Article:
Back in the streets

Nepal’s recent history has been marked by milestones popularly remembered as People’s Movements. The first one in 1980 got us a referendum on the absolute monarchy. In 2006, the people took to the streets for peace and democracy.

This week, after riot police beat up civic groups and hosed them down with water cannons, there were calls once more for another pro-democracy uprising.  A video clip went viral of journalist and writer Narayan Wagle stabbing the air with his forefinger: “This is the beginning of a third people’s movement.” 

There had been much larger protests in recent weeks against Prime Minister Oli’s dissolution of the Lower House on 20 December, but police had stood by. Why they had to use batons and point blank water cannons against a small and peaceful march is inexplicable, unless it was to provoke a backlash.

Previous pro-democracy street protests have seen the emergence of a new political order, except in 1980 when the referendum allowed the absolute monarchy to prevail. A decade later, protests led to a lifting of the ban on political parties, ushering in a constitutional monarchy. The 2006 protests were as much a movement for peace as it was against King Gyanendra trying to turn the clock back.

The winter of 2020-21 will be remembered as one where civic groups once more had to take to the streets against what they saw as an autocratic prime minister riding roughshod over the Constitution.

The street protests have mostly been dominated by cadre loyal to the anti-Oli faction of the Nepal Communist Party (NCP) as well as some pro-democracy activists. It has not yet galvanised the public, which seems to see it still as largely a power struggle between top men in the ruling party who were unable to resolve their personal differences. 

This ego-clash has led to the virtual split of a party that had a commanding majority in Parliament with both factions competing for bigger street rallies.

After last week’s show of force by the Dahal faction, the Oli establishment is staging his own superspreader street event on 5 February. Most analysts agree that if only Oli and his arch-rival Pushpa Kamal Dahal could call a truce, the division in the party would evaporate.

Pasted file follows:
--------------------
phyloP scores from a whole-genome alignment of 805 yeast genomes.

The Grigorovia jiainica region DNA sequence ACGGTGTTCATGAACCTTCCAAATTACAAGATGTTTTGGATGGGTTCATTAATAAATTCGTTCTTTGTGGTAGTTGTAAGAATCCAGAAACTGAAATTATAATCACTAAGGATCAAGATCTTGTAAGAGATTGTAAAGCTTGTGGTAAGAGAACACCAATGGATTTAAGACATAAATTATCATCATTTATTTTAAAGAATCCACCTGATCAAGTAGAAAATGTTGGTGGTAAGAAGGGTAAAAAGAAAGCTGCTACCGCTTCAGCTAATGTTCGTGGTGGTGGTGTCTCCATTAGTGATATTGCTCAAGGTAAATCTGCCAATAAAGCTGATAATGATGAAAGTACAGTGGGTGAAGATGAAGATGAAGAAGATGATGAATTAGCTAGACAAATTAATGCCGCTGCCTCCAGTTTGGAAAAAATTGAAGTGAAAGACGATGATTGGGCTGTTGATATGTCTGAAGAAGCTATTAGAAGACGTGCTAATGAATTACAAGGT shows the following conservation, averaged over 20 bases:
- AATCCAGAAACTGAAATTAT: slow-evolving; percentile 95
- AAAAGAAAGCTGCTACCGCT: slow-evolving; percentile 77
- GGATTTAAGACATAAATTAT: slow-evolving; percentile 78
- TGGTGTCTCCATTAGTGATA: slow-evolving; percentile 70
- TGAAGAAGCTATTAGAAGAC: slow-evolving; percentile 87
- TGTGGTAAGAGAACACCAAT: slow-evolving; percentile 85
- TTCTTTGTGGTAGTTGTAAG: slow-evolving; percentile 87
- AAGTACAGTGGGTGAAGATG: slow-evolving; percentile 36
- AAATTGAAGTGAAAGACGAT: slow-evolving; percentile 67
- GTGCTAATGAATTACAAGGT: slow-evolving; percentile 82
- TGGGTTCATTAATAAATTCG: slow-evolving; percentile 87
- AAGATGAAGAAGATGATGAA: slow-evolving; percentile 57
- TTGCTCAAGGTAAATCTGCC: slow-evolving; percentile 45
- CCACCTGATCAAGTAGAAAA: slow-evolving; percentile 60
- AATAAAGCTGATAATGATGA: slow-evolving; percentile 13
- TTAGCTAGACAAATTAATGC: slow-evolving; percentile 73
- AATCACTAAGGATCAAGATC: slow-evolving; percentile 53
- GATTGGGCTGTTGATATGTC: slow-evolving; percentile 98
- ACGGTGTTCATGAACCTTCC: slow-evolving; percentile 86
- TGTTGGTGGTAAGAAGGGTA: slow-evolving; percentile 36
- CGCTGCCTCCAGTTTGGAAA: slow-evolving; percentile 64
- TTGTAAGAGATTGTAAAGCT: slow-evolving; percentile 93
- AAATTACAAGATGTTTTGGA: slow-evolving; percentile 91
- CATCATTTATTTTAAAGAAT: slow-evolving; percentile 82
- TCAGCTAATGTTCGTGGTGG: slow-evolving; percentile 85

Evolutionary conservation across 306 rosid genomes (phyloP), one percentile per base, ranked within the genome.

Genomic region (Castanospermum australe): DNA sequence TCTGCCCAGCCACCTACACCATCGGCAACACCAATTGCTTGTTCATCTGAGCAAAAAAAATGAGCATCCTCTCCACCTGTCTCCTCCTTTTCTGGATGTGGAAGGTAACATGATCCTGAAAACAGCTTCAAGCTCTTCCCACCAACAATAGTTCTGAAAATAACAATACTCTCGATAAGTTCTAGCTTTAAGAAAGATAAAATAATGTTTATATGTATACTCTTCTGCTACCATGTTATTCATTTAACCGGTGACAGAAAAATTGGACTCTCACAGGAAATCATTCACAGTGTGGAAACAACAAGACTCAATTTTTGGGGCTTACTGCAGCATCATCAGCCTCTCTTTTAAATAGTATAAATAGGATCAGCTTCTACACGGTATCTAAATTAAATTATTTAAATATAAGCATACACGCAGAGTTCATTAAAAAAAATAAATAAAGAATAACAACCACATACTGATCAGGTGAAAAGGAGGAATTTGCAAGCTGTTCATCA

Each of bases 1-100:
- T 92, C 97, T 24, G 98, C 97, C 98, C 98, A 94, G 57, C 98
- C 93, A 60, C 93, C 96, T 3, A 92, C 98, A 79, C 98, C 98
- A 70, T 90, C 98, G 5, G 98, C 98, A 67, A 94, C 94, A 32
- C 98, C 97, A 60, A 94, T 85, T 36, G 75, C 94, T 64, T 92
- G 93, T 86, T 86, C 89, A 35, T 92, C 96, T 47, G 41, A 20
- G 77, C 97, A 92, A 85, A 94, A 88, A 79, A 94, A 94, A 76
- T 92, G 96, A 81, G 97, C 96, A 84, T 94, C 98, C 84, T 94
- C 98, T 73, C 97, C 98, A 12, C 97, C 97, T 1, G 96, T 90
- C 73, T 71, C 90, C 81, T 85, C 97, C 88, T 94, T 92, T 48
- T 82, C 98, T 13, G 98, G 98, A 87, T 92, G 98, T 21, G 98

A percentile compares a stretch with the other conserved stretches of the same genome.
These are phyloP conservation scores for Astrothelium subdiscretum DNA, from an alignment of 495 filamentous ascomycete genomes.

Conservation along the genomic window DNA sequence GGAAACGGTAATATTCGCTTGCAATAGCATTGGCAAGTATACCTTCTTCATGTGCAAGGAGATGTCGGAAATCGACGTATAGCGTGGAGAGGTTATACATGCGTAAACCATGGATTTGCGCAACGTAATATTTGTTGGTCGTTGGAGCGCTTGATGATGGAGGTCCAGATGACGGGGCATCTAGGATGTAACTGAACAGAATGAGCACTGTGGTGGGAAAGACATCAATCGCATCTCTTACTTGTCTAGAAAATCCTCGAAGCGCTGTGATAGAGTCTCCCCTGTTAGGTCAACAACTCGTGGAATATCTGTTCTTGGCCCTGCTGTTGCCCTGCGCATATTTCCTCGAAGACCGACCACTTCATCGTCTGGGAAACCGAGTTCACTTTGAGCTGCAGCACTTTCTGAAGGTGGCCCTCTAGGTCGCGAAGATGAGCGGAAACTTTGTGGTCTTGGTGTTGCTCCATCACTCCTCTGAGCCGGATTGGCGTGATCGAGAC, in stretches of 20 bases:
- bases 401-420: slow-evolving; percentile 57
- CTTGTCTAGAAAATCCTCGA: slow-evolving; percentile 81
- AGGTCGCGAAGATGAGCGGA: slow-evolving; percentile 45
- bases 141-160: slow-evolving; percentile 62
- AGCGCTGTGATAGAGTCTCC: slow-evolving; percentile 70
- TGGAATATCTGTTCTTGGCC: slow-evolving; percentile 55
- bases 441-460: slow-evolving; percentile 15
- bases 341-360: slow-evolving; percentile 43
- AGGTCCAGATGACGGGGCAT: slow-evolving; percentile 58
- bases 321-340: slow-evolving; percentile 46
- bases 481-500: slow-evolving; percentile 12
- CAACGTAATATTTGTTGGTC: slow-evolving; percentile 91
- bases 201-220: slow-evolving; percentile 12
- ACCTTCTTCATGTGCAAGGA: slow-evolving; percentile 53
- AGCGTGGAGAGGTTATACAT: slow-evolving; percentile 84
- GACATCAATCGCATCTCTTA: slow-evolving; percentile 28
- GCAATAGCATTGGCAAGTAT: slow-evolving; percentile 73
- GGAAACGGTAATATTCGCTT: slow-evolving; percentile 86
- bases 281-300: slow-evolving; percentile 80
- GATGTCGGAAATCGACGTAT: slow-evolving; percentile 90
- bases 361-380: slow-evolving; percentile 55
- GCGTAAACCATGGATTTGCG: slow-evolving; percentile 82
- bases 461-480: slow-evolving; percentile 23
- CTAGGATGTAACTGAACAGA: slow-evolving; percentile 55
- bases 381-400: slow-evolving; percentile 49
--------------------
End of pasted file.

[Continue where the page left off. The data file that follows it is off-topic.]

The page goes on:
Into the fray has plunged Bam Dev Gautam, a NCP secretariat member who has made no secret of his ambition to be prime minister even if he lost the 2017 election. On Wednesday, he launched a national campaign to unite the party, possibly with himself at the helm.

“I am not with either faction, both are at fault. I am trying to keep the party united,” Gautam told the media. “I have the influence to return Oliji and Prachandaji back to speaking terms.” 

The opposition Nepali Congress has tried, unsuccessfully so far, to fill the void left by a weakened NCP. But it is the Hindu-Right RPP that has picked some wind on its sails, prompting a Communist prime minister to resort to whataboutery by offering prayers at Pashupati, garlanded to the chin.

“This for the long time will remain the defining image of Nepali Communist Andolan!” wrote lawyer Semanta Dahal on Twitter.

Where does the course of politics go from here? Much will depend on the Supreme Court verdict, as the debates drag on and writs keep piling up. Another case on Wednesday was a contempt of court against four former Chief Justices for questioning its independence.

“While the Supreme Court hears depositions, both parties are competing in using abusive language against each other and to organise bigger street tamasha,” says commentator Shekhar Kharel.   

There is still a role for civil society to instill fresh hope as Nepalis look beyond the same old faces. But there is a caveat. Every time young turks have risen up, the older political parties have made sure to relegate them to the second rung.  

Pratibha Tuladhar